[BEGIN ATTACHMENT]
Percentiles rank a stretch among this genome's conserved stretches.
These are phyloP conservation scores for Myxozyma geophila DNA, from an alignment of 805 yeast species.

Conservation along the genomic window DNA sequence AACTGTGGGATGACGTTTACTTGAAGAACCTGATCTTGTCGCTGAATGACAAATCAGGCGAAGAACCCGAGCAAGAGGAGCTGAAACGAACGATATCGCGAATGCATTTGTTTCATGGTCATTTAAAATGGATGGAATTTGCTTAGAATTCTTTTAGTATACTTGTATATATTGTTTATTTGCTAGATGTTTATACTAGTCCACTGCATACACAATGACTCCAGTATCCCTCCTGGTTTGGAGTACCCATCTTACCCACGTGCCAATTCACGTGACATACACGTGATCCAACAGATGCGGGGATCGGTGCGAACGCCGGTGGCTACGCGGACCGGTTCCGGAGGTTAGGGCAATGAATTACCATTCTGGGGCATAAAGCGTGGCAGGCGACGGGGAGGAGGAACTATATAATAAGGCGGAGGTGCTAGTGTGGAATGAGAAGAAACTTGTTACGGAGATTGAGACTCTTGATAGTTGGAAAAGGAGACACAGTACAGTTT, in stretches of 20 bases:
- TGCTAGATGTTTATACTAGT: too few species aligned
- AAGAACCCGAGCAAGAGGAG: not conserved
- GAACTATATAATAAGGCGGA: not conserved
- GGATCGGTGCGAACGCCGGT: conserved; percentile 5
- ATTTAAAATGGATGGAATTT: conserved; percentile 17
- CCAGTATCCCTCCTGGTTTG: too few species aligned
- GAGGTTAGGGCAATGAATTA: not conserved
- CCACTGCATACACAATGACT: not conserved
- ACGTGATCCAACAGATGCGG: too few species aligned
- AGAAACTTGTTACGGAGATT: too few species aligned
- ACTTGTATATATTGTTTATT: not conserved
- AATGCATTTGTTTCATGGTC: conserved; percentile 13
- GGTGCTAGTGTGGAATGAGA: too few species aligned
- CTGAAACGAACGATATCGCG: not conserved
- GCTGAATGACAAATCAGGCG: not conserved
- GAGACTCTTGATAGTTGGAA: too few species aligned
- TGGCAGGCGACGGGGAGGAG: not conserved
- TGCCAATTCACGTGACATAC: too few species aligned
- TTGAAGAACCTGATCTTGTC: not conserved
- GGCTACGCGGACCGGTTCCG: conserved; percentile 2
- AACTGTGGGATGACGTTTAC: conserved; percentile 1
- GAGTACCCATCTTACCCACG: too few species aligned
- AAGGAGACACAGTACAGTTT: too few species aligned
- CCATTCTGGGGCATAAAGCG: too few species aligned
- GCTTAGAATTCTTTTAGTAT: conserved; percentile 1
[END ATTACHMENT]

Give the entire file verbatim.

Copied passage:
Percentiles rank a stretch among this genome's conserved stretches.
These are phyloP conservation scores for Myxozyma geophila DNA, from an alignment of 805 yeast species.

Conservation along the genomic window DNA sequence AACTGTGGGATGACGTTTACTTGAAGAACCTGATCTTGTCGCTGAATGACAAATCAGGCGAAGAACCCGAGCAAGAGGAGCTGAAACGAACGATATCGCGAATGCATTTGTTTCATGGTCATTTAAAATGGATGGAATTTGCTTAGAATTCTTTTAGTATACTTGTATATATTGTTTATTTGCTAGATGTTTATACTAGTCCACTGCATACACAATGACTCCAGTATCCCTCCTGGTTTGGAGTACCCATCTTACCCACGTGCCAATTCACGTGACATACACGTGATCCAACAGATGCGGGGATCGGTGCGAACGCCGGTGGCTACGCGGACCGGTTCCGGAGGTTAGGGCAATGAATTACCATTCTGGGGCATAAAGCGTGGCAGGCGACGGGGAGGAGGAACTATATAATAAGGCGGAGGTGCTAGTGTGGAATGAGAAGAAACTTGTTACGGAGATTGAGACTCTTGATAGTTGGAAAAGGAGACACAGTACAGTTT, in stretches of 20 bases:
- TGCTAGATGTTTATACTAGT: too few species aligned
- AAGAACCCGAGCAAGAGGAG: not conserved
- GAACTATATAATAAGGCGGA: not conserved
- GGATCGGTGCGAACGCCGGT: conserved; percentile 5
- ATTTAAAATGGATGGAATTT: conserved; percentile 17
- CCAGTATCCCTCCTGGTTTG: too few species aligned
- GAGGTTAGGGCAATGAATTA: not conserved
- CCACTGCATACACAATGACT: not conserved
- ACGTGATCCAACAGATGCGG: too few species aligned
- AGAAACTTGTTACGGAGATT: too few species aligned
- ACTTGTATATATTGTTTATT: not conserved
- AATGCATTTGTTTCATGGTC: conserved; percentile 13
- GGTGCTAGTGTGGAATGAGA: too few species aligned
- CTGAAACGAACGATATCGCG: not conserved
- GCTGAATGACAAATCAGGCG: not conserved
- GAGACTCTTGATAGTTGGAA: too few species aligned
- TGGCAGGCGACGGGGAGGAG: not conserved
- TGCCAATTCACGTGACATAC: too few species aligned
- TTGAAGAACCTGATCTTGTC: not conserved
- GGCTACGCGGACCGGTTCCG: conserved; percentile 2
- AACTGTGGGATGACGTTTAC: conserved; percentile 1
- GAGTACCCATCTTACCCACG: too few species aligned
- AAGGAGACACAGTACAGTTT: too few species aligned
- CCATTCTGGGGCATAAAGCG: too few species aligned
- GCTTAGAATTCTTTTAGTAT: conserved; percentile 1